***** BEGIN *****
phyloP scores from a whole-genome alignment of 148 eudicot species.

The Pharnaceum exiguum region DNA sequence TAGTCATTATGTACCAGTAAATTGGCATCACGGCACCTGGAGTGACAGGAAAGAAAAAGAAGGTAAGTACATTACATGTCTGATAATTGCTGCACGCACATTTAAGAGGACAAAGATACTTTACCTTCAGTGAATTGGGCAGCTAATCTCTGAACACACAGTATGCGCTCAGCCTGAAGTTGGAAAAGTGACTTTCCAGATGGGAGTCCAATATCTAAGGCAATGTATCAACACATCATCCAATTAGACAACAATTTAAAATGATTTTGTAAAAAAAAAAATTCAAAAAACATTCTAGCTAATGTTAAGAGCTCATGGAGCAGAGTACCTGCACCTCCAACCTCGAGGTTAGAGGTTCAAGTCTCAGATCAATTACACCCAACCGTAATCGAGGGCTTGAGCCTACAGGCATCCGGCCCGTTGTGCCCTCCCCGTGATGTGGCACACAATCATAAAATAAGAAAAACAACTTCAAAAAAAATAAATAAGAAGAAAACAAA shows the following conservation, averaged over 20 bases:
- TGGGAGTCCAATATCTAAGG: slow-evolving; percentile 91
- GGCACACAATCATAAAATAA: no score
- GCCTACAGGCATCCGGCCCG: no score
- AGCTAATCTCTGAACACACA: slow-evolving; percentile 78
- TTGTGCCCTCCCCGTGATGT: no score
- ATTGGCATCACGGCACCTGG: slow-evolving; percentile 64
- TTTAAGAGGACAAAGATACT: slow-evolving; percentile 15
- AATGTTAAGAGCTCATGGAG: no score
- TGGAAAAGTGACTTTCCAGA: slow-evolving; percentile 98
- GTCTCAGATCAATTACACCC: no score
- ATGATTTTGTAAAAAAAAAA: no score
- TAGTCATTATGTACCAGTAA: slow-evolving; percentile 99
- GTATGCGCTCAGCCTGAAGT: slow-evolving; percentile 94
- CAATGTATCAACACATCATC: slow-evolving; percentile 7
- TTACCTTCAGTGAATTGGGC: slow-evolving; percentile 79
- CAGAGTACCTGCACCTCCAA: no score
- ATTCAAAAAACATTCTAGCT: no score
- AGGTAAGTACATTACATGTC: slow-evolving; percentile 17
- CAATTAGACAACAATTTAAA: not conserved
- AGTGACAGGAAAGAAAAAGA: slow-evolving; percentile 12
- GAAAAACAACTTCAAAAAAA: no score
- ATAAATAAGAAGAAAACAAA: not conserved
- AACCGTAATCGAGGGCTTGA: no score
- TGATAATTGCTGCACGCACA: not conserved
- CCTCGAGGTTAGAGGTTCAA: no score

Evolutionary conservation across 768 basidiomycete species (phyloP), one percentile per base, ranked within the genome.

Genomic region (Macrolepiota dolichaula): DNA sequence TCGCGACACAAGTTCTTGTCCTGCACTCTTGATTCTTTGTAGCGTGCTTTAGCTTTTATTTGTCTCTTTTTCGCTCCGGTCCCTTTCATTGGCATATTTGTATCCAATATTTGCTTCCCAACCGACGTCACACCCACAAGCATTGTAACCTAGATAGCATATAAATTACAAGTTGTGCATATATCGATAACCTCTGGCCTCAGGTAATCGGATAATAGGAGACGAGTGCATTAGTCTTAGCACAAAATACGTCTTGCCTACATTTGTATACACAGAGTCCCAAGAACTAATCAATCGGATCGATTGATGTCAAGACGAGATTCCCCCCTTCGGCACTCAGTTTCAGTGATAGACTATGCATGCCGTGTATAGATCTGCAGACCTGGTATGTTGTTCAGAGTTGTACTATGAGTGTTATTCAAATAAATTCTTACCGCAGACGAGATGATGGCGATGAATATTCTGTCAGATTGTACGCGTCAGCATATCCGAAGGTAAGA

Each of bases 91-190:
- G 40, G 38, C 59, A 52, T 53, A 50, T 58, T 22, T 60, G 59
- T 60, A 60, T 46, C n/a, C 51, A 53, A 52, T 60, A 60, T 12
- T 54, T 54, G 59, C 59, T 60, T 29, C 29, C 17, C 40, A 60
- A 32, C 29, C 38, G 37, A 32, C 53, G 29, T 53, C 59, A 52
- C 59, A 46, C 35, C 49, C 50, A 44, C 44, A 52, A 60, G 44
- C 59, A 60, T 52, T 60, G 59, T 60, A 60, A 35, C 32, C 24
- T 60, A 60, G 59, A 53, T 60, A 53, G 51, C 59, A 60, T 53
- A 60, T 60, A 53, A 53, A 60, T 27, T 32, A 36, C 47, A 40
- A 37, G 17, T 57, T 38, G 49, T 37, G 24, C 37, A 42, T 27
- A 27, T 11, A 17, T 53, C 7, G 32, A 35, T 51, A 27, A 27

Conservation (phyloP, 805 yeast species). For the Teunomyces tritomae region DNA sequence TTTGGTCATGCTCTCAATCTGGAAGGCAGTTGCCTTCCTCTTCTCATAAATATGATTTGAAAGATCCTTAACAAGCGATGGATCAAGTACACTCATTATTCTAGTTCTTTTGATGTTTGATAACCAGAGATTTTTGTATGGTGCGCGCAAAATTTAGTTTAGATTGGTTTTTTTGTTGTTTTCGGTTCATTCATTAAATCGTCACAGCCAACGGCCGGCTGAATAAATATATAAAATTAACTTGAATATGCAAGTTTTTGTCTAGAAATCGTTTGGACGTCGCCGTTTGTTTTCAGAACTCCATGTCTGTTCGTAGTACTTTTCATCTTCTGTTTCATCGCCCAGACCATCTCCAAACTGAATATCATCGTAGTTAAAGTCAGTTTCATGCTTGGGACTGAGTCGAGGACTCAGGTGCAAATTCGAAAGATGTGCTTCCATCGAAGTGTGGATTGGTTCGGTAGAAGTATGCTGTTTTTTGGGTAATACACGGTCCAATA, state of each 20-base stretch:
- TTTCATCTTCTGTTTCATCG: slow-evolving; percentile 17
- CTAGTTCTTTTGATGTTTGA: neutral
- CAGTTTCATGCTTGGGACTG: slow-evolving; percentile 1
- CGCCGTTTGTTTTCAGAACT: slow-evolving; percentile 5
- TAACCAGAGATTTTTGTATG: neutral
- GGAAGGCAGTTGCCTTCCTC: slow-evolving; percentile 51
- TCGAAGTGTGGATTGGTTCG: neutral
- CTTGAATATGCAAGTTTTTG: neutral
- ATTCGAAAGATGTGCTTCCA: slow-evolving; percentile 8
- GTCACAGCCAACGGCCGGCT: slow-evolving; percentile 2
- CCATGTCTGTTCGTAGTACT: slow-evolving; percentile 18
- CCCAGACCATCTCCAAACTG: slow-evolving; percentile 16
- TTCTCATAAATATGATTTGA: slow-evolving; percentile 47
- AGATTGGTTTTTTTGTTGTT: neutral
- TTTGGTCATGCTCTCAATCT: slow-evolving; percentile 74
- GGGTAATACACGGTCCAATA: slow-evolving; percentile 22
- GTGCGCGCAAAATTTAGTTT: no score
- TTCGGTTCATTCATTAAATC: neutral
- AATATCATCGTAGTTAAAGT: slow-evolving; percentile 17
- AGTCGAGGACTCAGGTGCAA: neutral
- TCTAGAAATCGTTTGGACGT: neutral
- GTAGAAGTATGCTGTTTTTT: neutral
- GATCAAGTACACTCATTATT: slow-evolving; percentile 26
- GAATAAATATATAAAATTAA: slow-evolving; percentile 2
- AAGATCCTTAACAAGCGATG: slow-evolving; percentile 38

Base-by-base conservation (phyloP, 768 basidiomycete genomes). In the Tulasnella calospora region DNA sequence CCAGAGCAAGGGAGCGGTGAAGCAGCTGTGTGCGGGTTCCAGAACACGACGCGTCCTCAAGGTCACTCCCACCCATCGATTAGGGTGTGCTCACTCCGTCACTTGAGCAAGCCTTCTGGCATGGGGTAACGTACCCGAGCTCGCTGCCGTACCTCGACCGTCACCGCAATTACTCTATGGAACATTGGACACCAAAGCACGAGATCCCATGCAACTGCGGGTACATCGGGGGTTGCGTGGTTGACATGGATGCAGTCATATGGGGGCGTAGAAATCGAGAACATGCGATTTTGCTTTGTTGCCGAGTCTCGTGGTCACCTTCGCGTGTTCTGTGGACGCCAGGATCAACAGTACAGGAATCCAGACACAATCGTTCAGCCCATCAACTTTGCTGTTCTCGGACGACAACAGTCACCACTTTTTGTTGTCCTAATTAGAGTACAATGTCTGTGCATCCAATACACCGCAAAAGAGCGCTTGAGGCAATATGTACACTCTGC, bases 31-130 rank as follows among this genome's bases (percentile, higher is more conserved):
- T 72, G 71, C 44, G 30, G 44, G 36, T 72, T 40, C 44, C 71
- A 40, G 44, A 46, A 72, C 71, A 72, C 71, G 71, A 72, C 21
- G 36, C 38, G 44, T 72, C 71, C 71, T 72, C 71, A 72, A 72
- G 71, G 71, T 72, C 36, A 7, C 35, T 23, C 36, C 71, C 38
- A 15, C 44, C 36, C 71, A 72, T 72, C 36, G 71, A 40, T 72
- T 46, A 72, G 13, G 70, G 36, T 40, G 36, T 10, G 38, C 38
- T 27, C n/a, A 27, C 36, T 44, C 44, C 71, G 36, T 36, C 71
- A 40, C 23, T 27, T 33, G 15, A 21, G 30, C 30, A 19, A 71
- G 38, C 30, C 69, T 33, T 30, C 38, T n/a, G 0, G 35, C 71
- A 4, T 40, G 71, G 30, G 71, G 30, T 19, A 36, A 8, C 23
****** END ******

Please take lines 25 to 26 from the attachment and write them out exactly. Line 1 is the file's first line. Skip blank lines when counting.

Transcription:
- AACCGTAATCGAGGGCTTGA: no score
- TGATAATTGCTGCACGCACA: not conserved